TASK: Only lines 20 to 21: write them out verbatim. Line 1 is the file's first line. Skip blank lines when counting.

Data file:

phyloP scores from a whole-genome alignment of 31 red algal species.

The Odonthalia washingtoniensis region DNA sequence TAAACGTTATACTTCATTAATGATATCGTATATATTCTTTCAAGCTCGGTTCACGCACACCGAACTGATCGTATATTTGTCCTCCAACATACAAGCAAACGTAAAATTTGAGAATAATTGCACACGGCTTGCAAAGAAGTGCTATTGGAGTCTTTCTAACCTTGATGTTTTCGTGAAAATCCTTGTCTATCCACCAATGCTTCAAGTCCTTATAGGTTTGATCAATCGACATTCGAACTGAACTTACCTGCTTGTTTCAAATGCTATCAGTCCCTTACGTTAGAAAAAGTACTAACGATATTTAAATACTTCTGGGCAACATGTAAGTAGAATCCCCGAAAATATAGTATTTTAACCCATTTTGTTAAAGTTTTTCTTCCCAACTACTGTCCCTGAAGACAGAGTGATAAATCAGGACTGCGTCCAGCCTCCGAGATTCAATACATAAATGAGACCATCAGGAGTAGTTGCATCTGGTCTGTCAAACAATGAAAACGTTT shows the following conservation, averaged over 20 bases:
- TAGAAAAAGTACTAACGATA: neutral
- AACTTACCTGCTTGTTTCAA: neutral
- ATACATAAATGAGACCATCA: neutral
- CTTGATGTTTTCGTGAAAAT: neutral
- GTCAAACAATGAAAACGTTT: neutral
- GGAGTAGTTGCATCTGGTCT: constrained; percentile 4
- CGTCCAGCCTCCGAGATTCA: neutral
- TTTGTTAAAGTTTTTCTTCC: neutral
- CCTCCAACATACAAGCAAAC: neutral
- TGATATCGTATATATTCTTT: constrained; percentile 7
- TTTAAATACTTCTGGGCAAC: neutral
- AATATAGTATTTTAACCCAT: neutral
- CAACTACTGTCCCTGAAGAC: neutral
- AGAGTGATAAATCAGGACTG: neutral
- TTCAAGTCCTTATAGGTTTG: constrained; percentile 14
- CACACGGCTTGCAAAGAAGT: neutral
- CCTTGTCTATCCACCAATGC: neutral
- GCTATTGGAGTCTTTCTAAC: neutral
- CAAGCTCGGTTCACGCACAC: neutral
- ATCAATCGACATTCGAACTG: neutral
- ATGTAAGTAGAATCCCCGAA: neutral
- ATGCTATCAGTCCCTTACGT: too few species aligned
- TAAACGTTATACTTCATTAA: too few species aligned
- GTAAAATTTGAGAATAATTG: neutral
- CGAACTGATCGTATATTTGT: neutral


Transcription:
- GCTATTGGAGTCTTTCTAAC: neutral
- CAAGCTCGGTTCACGCACAC: neutral